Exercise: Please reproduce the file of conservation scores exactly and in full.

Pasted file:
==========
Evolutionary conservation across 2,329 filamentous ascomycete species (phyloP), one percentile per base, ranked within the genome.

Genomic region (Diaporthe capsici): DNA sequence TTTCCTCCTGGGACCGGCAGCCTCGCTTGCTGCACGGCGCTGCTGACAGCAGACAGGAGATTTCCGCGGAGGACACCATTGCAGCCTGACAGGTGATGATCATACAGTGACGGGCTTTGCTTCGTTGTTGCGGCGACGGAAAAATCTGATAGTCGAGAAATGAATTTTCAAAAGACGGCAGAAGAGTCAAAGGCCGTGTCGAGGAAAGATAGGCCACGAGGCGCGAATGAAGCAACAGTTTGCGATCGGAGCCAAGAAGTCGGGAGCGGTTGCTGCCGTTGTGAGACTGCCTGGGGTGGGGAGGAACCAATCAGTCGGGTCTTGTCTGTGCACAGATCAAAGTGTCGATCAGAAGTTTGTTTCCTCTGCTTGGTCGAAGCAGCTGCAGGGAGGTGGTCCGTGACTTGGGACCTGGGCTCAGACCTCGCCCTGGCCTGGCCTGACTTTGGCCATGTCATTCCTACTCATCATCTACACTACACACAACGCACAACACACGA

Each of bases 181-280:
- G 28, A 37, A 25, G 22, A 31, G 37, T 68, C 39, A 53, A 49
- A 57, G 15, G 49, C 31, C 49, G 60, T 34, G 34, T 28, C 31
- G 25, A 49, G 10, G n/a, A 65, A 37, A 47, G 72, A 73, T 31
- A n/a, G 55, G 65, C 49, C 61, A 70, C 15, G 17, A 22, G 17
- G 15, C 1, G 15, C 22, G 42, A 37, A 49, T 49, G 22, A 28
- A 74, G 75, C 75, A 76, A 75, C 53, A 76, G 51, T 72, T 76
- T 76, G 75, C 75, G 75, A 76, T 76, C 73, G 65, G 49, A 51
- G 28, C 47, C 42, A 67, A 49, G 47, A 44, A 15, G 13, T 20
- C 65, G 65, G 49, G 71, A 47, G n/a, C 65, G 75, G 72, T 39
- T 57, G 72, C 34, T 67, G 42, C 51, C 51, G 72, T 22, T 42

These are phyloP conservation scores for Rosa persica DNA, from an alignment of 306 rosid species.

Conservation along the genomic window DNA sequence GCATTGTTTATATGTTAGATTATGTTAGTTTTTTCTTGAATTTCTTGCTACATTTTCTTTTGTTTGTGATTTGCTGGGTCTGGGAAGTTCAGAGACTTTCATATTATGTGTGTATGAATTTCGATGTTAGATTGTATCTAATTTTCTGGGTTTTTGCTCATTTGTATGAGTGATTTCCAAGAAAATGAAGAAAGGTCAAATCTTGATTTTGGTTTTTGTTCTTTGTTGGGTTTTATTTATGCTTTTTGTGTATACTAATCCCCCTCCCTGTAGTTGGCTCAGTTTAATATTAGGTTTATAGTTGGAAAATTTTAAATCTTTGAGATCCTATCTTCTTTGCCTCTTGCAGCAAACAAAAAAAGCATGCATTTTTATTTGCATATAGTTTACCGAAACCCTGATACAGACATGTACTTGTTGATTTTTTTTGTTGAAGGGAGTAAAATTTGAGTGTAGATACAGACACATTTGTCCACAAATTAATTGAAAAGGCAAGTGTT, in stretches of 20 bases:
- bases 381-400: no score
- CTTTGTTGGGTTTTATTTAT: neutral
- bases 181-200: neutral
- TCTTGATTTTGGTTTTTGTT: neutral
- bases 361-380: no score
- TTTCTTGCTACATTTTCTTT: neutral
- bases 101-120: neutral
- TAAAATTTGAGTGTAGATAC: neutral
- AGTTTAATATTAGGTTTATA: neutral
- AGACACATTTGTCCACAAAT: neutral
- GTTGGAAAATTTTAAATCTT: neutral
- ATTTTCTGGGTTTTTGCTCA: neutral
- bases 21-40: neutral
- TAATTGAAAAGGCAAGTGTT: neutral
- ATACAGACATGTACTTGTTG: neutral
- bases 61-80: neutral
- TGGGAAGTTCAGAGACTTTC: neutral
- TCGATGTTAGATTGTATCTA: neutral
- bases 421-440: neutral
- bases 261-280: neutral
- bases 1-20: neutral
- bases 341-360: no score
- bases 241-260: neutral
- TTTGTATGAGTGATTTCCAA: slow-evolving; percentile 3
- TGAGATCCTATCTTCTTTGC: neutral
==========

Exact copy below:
Evolutionary conservation across 2,329 filamentous ascomycete species (phyloP), one percentile per base, ranked within the genome.

Genomic region (Diaporthe capsici): DNA sequence TTTCCTCCTGGGACCGGCAGCCTCGCTTGCTGCACGGCGCTGCTGACAGCAGACAGGAGATTTCCGCGGAGGACACCATTGCAGCCTGACAGGTGATGATCATACAGTGACGGGCTTTGCTTCGTTGTTGCGGCGACGGAAAAATCTGATAGTCGAGAAATGAATTTTCAAAAGACGGCAGAAGAGTCAAAGGCCGTGTCGAGGAAAGATAGGCCACGAGGCGCGAATGAAGCAACAGTTTGCGATCGGAGCCAAGAAGTCGGGAGCGGTTGCTGCCGTTGTGAGACTGCCTGGGGTGGGGAGGAACCAATCAGTCGGGTCTTGTCTGTGCACAGATCAAAGTGTCGATCAGAAGTTTGTTTCCTCTGCTTGGTCGAAGCAGCTGCAGGGAGGTGGTCCGTGACTTGGGACCTGGGCTCAGACCTCGCCCTGGCCTGGCCTGACTTTGGCCATGTCATTCCTACTCATCATCTACACTACACACAACGCACAACACACGA

Each of bases 181-280:
- G 28, A 37, A 25, G 22, A 31, G 37, T 68, C 39, A 53, A 49
- A 57, G 15, G 49, C 31, C 49, G 60, T 34, G 34, T 28, C 31
- G 25, A 49, G 10, G n/a, A 65, A 37, A 47, G 72, A 73, T 31
- A n/a, G 55, G 65, C 49, C 61, A 70, C 15, G 17, A 22, G 17
- G 15, C 1, G 15, C 22, G 42, A 37, A 49, T 49, G 22, A 28
- A 74, G 75, C 75, A 76, A 75, C 53, A 76, G 51, T 72, T 76
- T 76, G 75, C 75, G 75, A 76, T 76, C 73, G 65, G 49, A 51
- G 28, C 47, C 42, A 67, A 49, G 47, A 44, A 15, G 13, T 20
- C 65, G 65, G 49, G 71, A 47, G n/a, C 65, G 75, G 72, T 39
- T 57, G 72, C 34, T 67, G 42, C 51, C 51, G 72, T 22, T 42

These are phyloP conservation scores for Rosa persica DNA, from an alignment of 306 rosid species.

Conservation along the genomic window DNA sequence GCATTGTTTATATGTTAGATTATGTTAGTTTTTTCTTGAATTTCTTGCTACATTTTCTTTTGTTTGTGATTTGCTGGGTCTGGGAAGTTCAGAGACTTTCATATTATGTGTGTATGAATTTCGATGTTAGATTGTATCTAATTTTCTGGGTTTTTGCTCATTTGTATGAGTGATTTCCAAGAAAATGAAGAAAGGTCAAATCTTGATTTTGGTTTTTGTTCTTTGTTGGGTTTTATTTATGCTTTTTGTGTATACTAATCCCCCTCCCTGTAGTTGGCTCAGTTTAATATTAGGTTTATAGTTGGAAAATTTTAAATCTTTGAGATCCTATCTTCTTTGCCTCTTGCAGCAAACAAAAAAAGCATGCATTTTTATTTGCATATAGTTTACCGAAACCCTGATACAGACATGTACTTGTTGATTTTTTTTGTTGAAGGGAGTAAAATTTGAGTGTAGATACAGACACATTTGTCCACAAATTAATTGAAAAGGCAAGTGTT, in stretches of 20 bases:
- bases 381-400: no score
- CTTTGTTGGGTTTTATTTAT: neutral
- bases 181-200: neutral
- TCTTGATTTTGGTTTTTGTT: neutral
- bases 361-380: no score
- TTTCTTGCTACATTTTCTTT: neutral
- bases 101-120: neutral
- TAAAATTTGAGTGTAGATAC: neutral
- AGTTTAATATTAGGTTTATA: neutral
- AGACACATTTGTCCACAAAT: neutral
- GTTGGAAAATTTTAAATCTT: neutral
- ATTTTCTGGGTTTTTGCTCA: neutral
- bases 21-40: neutral
- TAATTGAAAAGGCAAGTGTT: neutral
- ATACAGACATGTACTTGTTG: neutral
- bases 61-80: neutral
- TGGGAAGTTCAGAGACTTTC: neutral
- TCGATGTTAGATTGTATCTA: neutral
- bases 421-440: neutral
- bases 261-280: neutral
- bases 1-20: neutral
- bases 341-360: no score
- bases 241-260: neutral
- TTTGTATGAGTGATTTCCAA: slow-evolving; percentile 3
- TGAGATCCTATCTTCTTTGC: neutral